The Hundred Wells of Salaga tells the story of two women who live very different lives in pre-colonial Ghana. Aminah, who lives a quiet and peaceful life with her family, sees her life brutally shattered when slave raiders burn down her village and force her and some of her family members into a life of slavery. Wurche, the daughter of an influential chief, struggles with the gender-based roles and customs of her society, and bravely fights for some personal independence and influence. The lives of these two very different women cross paths and merge into one at the height of the slave trade, as their fates and futures become entangled and dependent on one another.
The novel not only explores the roles of women within traditional African societies and cultures, but it also lays bare the realities of everyday Africans during the slave trade and the Scramble for Africa. It sheds light on the inner workings of chieftaincy and traditionally ruled communities, not shying away from the much-contested topic of the involvement of Africans in the selling of fellow Africans to white slave traders.
Even though this is a fictional account, Ayesha Harruna Attah’s book is essential reading for everyone, and it seems that especially Africans in the diaspora may enjoy and benefit from reading this novel, because it clears up the often-held misconception about Africans casually selling their fellow Africans to European slavers. Moro’s story in particular sheds important light onto Africans’ role in the slave trade, as he shares his story of how he became a feared slave raider.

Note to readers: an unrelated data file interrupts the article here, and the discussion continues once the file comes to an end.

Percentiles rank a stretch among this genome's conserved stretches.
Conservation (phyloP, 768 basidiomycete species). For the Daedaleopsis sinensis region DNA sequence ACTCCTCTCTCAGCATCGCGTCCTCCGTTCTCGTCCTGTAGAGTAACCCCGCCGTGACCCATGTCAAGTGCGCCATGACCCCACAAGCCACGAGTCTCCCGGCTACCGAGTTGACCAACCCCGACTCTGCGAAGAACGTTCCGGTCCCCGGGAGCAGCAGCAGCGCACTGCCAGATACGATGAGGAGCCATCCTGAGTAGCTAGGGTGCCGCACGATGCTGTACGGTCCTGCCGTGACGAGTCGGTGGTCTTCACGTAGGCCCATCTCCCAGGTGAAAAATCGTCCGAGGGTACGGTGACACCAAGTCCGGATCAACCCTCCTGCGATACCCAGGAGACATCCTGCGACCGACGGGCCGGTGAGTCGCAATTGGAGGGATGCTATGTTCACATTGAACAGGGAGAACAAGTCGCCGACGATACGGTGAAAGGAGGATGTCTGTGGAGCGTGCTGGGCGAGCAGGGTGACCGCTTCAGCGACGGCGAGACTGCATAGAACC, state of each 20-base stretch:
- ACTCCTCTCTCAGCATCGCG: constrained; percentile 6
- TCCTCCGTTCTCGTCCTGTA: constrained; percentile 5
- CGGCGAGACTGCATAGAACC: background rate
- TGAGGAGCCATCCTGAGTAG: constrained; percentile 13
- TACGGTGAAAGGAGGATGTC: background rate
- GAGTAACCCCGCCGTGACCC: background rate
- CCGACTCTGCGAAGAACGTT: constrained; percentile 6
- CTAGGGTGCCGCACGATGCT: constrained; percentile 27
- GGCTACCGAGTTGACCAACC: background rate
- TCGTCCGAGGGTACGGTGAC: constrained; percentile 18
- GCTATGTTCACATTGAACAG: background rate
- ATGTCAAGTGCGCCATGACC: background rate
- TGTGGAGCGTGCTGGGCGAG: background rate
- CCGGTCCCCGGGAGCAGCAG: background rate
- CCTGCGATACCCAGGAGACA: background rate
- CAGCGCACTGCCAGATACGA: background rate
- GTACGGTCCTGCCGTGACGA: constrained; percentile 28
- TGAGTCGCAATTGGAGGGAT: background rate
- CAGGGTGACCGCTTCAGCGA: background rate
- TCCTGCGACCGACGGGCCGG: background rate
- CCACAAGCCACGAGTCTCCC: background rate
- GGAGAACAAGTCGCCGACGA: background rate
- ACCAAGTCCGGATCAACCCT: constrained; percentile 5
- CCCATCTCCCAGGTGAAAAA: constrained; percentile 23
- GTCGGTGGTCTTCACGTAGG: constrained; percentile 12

While Attah’s epic reaches less widely in terms of time period and geographical location, ‘The Hundred Wells of Salaga’ inevitably reminded me of the popular novel Homegoing by Yaa Gyasi, in which she tells the story of two half sisters whose lives could not have been more different, but whose legacies eventually merge. Both novels are set in Ghana and revolve around two women whose fates and decisions influence the future of the coming generations, and both explore the consequences of slavery through the decades to come. While Gyasi’s tale has certainly gained great popularity, and while I enjoyed reading it, I found some of the stories rushed, and the ending a little ‘too convenient’. I feel like Attah’s examination of the consequences of slavery and European warmongering is much more successful than Gyasi’s.
Hundred Wells fits less into the ‘popular fiction’ genre than Homegoing, and it is skilfully side-stepping the blockbuster plot twists or voyeuristic perspectives, focusing instead on the depth of the individual characters, their lives and fates. While I can understand why Homegoing has become so popular, ‘Hundred Wells’ treats many of the same themes but in a much more nuanced way.
Ayesha Harruna Attah’s skill as a writer is undeniable. She masterfully weaves universal stories about gender, love, forgiveness, understanding, freedom, and justice into the thick but delicate fabric of African history.
*This book was sent to us free of charge by Cassava Republic ahead of publication.